unLTD’s Ash Birch spoke to Jackie Cook, founder of South Yorkshire-based marketing agency, CQ Strategic Marketing, to talk about her journey from leaving school at 16, to running her own successful marketing agency, receiving a Master’s degree in marketing, and helping shape the future and diversity of local STEM industries…

Jackie is a familiar face on the Sheffield business scene. Many of our readers will already know her as an enthusiastic force of nature, banging the drum for both her day job in marketing, and as an advocate for equality in the STEM industries she works in.

Today’s meeting is held at her office in Moorgate Crofts Business Centre, in Rotherham, and after a brief tour and a few quick snaps with our photographer, we settle down for a chat about what she’s been up to recently. True to form, this morning Jackie is a whirlwind of information and personality, and she’s keen to tell us about an event coming up later this month that falls into all of her roles within marketing, equality, and the future of the industries she’s passionate about.

Jackie Cook

The Get Up to Speed with STEM careers showcase is an annual, one-day showcase event which aims to introduce students, parents and teachers to the world of work in the Science, Technology, Engineering and Manufacturing (STEM) sectors. Organised by The Work-wise Foundation, an employer-led charity who support the development of young people, the huge event welcomes over 5,000 attendees to Magna on Wednesday, 20th March.

Jackie worked alongside Work-wise in a marketing capacity for around four and a half years, from October 2015 up until the pandemic, and tells us they’ve ‘been on a journey’, which continues to this day with their work on the branding of the charity’s events. Part of that work has been to help change what people’s perceptions of manufacturing is. Jackie explained: “I have an issue with the film The Full Monty. The reason being, it portrays a bad image of manufacturing; it’s closing down, there’s no future in it, and it’s grim up North!

“As a film, it’s fantastic, obviously, but we need something that portrays a positive image of manufacturing because since then, Sheffield Forgemasters have had massive investment, so-called ‘mucky manufacturing’ is expanding, and they need skills.

“But then you’ve had businesses like Rolls Royce, Boeing and McLaren come to the city. So, you’ve got all that expansion in new technology in a ‘clean manufacturing’ environment. I mean, some of those you could practically eat your dinner off the shop floor!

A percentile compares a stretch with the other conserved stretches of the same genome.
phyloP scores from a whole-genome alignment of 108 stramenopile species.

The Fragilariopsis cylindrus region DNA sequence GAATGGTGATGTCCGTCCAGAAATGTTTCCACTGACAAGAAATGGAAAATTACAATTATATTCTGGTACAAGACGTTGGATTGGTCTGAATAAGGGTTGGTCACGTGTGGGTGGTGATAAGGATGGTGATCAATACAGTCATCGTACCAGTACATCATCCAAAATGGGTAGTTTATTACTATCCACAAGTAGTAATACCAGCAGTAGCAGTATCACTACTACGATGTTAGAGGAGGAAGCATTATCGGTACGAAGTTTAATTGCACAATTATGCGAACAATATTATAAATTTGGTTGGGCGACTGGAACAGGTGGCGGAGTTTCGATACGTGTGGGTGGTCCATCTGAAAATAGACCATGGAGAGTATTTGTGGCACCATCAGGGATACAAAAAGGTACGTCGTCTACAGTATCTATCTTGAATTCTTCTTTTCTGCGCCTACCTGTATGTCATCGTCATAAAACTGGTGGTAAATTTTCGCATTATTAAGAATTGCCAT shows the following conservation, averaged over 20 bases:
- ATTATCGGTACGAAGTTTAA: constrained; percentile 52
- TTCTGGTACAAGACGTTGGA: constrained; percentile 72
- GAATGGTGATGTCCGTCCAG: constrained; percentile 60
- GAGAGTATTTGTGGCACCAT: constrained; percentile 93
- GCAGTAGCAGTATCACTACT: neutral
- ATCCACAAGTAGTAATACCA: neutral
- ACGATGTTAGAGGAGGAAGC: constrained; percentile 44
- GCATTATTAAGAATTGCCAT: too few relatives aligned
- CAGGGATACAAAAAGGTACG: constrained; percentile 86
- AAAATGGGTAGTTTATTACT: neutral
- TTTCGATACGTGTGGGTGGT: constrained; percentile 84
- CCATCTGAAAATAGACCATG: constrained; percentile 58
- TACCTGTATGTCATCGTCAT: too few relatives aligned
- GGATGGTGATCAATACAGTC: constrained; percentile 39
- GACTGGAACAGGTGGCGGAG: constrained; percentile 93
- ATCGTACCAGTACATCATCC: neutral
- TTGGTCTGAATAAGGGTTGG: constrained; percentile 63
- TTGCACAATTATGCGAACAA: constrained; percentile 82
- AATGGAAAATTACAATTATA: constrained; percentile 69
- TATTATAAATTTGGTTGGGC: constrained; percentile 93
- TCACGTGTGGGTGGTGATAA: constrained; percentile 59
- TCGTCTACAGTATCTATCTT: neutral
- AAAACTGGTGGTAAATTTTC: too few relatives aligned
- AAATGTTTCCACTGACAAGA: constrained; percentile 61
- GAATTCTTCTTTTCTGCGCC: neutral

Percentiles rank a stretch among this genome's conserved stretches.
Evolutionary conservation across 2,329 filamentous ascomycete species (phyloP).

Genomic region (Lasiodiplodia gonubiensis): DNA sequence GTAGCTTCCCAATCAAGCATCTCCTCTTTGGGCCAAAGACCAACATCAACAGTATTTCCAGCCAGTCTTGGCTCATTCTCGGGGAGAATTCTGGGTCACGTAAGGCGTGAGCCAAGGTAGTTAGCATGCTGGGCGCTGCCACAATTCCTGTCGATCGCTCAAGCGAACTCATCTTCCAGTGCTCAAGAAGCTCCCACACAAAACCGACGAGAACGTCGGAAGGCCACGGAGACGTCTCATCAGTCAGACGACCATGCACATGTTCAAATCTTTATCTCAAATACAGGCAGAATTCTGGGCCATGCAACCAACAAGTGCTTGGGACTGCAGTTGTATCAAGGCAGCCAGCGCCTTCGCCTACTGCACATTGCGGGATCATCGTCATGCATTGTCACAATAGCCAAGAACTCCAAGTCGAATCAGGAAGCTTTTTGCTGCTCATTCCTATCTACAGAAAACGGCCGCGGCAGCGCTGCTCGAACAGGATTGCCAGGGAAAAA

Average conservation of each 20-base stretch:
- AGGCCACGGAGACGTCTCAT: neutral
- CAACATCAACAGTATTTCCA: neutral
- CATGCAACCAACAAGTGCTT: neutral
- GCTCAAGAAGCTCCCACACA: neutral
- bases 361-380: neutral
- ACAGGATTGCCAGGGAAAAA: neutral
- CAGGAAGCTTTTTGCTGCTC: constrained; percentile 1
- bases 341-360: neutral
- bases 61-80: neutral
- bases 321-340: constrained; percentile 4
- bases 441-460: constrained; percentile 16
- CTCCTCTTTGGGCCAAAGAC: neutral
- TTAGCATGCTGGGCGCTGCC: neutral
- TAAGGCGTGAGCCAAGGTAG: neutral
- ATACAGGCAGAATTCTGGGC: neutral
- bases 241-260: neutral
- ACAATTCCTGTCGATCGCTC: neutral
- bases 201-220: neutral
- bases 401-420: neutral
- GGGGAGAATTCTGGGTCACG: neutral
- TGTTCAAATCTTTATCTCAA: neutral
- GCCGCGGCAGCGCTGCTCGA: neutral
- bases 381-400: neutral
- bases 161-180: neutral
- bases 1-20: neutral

“It’s how we shift that perception of what manufacturing needs, and what types of jobs there are. It’s not just the shop floor roles, we also need Project Managers, HR, and Marketing. There’s also diversity in the different types of engineering – it’s civil, it’s mechanical, it’s electrical, it’s nuclear, and we’ve got all of that in South Yorkshire. I get really fired up about this!”

“We need to create role models in order for people to see it to be it. If kids can’t see that it’s possible to be a woman in engineering, we’re not going to get the next generation.”

That passion translates into her efforts to spread this message throughout the region and one way to achieve this is through The Work-wise Foundation and their events. Jackie, along with Gaynor Carr, a Senior Designer with CQ Strategic Marketing, have been pivotal in making the charity’s work a success.

The reasons for CQ Strategic Marketing’s success with Work-wise, and indeed their lengthy list of clients, can be found in their experience and passion for the industries they work in, as well as their desire to learn about their client’s businesses.

Founded in 2012, the journey to Jackie setting up her own business was far from traditional. Leaving school at 16, she signed up at Chesterfield College on a secretarial course and became an office junior at 17 at a manufacturing firm. Here, she learned a broad overview of the admin of a business, which she tells us gave her a good grounding for what came later.

She then moved to Sheffield in her early-20s when she was made redundant, and took a job at accountants PKF, where she worked for nine years. Starting out as a secretary, by the time she left she was a Marketing Exec with two Chartered Institute of Marketing qualifications and a Master’s in Marketing Management from Sheffield Hallam University.

“It was a big thing for me.” Says Jackie, “That’s where I moved into marketing, and the company supported me with all the qualifications.”
Despite still working from the very same desk here in her new office (she baggsy’d it when PKF moved offices and were clearing out), she left PKF in 2008, just after the financial crash, as she felt it was time for a new challenge. This is when she moved back into the manufacturing industry, but this time in a marketing capacity.

“Most kids are like this, but I remember my mum saying that I always asked, ‘but why?’, and I get the impression that I kind of still do. I get to go into businesses and ask why?”

She went from being part of a larger marketing department to being the marketing department at heavy engineering firm DavyMarkham, which was a ‘scary’ prospect and a very different environment to what she had become accustomed.

She said: “It was a big change, but I fell in love with it. I really enjoy finding out about what they did. The beauty of working in manufacturing is they’re making things, so you get to go out and talk to the guys and go, ‘what does that do?’, and ‘why?’ and, ‘how does that work?’.